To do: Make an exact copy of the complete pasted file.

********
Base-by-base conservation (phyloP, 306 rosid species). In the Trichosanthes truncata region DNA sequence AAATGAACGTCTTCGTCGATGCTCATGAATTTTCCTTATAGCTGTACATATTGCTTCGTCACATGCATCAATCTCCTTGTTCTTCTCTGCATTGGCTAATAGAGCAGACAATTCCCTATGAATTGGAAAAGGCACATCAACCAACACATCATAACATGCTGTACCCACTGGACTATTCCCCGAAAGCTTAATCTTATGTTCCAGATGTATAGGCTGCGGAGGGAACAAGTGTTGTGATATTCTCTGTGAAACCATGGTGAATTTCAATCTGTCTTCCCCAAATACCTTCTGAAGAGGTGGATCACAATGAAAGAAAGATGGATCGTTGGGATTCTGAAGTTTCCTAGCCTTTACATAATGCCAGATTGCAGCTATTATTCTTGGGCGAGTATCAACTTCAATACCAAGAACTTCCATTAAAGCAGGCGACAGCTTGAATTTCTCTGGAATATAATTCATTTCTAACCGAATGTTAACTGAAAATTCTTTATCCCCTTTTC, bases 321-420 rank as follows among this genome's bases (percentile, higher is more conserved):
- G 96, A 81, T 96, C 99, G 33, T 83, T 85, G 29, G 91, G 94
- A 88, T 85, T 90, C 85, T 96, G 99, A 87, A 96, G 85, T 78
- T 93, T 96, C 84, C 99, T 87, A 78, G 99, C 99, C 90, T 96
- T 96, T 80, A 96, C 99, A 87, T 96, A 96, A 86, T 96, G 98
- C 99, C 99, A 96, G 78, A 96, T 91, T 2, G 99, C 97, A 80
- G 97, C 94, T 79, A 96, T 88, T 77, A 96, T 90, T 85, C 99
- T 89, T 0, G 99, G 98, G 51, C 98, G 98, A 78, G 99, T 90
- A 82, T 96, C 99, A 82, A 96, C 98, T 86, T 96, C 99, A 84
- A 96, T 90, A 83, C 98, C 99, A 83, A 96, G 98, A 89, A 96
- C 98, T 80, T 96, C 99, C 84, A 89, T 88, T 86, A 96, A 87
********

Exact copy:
Base-by-base conservation (phyloP, 306 rosid species). In the Trichosanthes truncata region DNA sequence AAATGAACGTCTTCGTCGATGCTCATGAATTTTCCTTATAGCTGTACATATTGCTTCGTCACATGCATCAATCTCCTTGTTCTTCTCTGCATTGGCTAATAGAGCAGACAATTCCCTATGAATTGGAAAAGGCACATCAACCAACACATCATAACATGCTGTACCCACTGGACTATTCCCCGAAAGCTTAATCTTATGTTCCAGATGTATAGGCTGCGGAGGGAACAAGTGTTGTGATATTCTCTGTGAAACCATGGTGAATTTCAATCTGTCTTCCCCAAATACCTTCTGAAGAGGTGGATCACAATGAAAGAAAGATGGATCGTTGGGATTCTGAAGTTTCCTAGCCTTTACATAATGCCAGATTGCAGCTATTATTCTTGGGCGAGTATCAACTTCAATACCAAGAACTTCCATTAAAGCAGGCGACAGCTTGAATTTCTCTGGAATATAATTCATTTCTAACCGAATGTTAACTGAAAATTCTTTATCCCCTTTTC, bases 321-420 rank as follows among this genome's bases (percentile, higher is more conserved):
- G 96, A 81, T 96, C 99, G 33, T 83, T 85, G 29, G 91, G 94
- A 88, T 85, T 90, C 85, T 96, G 99, A 87, A 96, G 85, T 78
- T 93, T 96, C 84, C 99, T 87, A 78, G 99, C 99, C 90, T 96
- T 96, T 80, A 96, C 99, A 87, T 96, A 96, A 86, T 96, G 98
- C 99, C 99, A 96, G 78, A 96, T 91, T 2, G 99, C 97, A 80
- G 97, C 94, T 79, A 96, T 88, T 77, A 96, T 90, T 85, C 99
- T 89, T 0, G 99, G 98, G 51, C 98, G 98, A 78, G 99, T 90
- A 82, T 96, C 99, A 82, A 96, C 98, T 86, T 96, C 99, A 84
- A 96, T 90, A 83, C 98, C 99, A 83, A 96, G 98, A 89, A 96
- C 98, T 80, T 96, C 99, C 84, A 89, T 88, T 86, A 96, A 87